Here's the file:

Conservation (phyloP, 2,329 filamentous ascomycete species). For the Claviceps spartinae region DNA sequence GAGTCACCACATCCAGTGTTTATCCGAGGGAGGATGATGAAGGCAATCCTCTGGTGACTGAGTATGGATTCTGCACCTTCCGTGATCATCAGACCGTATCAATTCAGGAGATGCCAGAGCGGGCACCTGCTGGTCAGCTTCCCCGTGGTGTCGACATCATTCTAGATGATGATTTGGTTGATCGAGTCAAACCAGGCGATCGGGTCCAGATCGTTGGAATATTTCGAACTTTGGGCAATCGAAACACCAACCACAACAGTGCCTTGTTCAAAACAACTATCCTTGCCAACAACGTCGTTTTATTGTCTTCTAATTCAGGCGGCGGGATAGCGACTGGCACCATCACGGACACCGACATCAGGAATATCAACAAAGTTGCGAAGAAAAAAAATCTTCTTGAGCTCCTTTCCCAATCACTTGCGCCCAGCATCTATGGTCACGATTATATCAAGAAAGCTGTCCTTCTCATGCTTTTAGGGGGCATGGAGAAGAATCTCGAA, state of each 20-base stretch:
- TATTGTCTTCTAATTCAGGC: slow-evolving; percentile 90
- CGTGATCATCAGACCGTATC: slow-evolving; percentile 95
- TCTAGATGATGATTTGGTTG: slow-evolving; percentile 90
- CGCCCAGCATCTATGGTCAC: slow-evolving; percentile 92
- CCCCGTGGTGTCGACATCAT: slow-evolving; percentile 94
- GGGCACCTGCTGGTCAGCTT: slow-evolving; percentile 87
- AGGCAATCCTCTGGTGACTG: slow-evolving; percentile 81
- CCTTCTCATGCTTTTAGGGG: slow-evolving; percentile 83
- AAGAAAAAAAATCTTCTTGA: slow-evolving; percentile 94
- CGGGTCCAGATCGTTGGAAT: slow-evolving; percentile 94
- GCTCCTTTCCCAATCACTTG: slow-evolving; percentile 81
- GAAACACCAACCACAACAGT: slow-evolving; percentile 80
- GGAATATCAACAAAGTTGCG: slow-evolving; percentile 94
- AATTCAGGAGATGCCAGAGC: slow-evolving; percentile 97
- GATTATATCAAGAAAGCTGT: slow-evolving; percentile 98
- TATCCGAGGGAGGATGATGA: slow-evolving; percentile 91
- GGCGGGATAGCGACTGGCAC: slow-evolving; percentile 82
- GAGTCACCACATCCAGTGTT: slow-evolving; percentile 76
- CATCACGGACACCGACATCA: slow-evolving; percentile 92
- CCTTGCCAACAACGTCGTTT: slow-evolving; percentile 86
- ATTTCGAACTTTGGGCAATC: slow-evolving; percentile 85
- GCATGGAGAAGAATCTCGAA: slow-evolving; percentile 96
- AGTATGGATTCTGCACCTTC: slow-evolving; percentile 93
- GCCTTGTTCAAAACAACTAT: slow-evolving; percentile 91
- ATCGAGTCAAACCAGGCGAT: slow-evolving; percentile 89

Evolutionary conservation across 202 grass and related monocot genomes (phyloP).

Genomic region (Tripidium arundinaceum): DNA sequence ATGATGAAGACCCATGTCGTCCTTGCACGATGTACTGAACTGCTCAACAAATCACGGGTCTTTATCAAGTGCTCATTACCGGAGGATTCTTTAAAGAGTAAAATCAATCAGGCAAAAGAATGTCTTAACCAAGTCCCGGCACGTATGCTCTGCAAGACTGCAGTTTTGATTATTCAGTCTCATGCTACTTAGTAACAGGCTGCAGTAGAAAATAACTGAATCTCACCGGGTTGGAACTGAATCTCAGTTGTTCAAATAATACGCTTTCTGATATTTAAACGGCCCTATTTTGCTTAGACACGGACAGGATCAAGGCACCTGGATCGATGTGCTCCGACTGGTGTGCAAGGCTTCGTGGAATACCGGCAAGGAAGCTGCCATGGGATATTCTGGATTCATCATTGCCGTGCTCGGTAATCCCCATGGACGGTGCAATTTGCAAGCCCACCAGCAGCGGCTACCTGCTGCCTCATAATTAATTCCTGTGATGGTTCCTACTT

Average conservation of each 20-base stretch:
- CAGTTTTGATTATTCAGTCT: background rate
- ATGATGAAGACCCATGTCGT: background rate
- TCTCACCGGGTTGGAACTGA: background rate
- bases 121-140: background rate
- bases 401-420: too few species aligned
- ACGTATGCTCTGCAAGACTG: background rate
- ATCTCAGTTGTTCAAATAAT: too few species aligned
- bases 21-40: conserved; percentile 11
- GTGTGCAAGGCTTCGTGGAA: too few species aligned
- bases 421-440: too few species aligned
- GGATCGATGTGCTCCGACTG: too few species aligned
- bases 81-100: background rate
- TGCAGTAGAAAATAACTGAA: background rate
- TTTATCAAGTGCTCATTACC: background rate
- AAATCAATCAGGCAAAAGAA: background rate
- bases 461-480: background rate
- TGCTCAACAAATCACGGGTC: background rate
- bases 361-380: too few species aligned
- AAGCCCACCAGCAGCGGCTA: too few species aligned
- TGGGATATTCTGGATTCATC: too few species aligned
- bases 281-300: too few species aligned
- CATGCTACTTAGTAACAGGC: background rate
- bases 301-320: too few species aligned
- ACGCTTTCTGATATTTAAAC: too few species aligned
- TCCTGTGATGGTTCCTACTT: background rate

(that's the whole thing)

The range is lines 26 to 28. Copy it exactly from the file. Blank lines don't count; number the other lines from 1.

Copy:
- ATCGAGTCAAACCAGGCGAT: slow-evolving; percentile 89

Evolutionary conservation across 202 grass and related monocot genomes (phyloP).

Genomic region (Tripidium arundinaceum): DNA sequence ATGATGAAGACCCATGTCGTCCTTGCACGATGTACTGAACTGCTCAACAAATCACGGGTCTTTATCAAGTGCTCATTACCGGAGGATTCTTTAAAGAGTAAAATCAATCAGGCAAAAGAATGTCTTAACCAAGTCCCGGCACGTATGCTCTGCAAGACTGCAGTTTTGATTATTCAGTCTCATGCTACTTAGTAACAGGCTGCAGTAGAAAATAACTGAATCTCACCGGGTTGGAACTGAATCTCAGTTGTTCAAATAATACGCTTTCTGATATTTAAACGGCCCTATTTTGCTTAGACACGGACAGGATCAAGGCACCTGGATCGATGTGCTCCGACTGGTGTGCAAGGCTTCGTGGAATACCGGCAAGGAAGCTGCCATGGGATATTCTGGATTCATCATTGCCGTGCTCGGTAATCCCCATGGACGGTGCAATTTGCAAGCCCACCAGCAGCGGCTACCTGCTGCCTCATAATTAATTCCTGTGATGGTTCCTACTT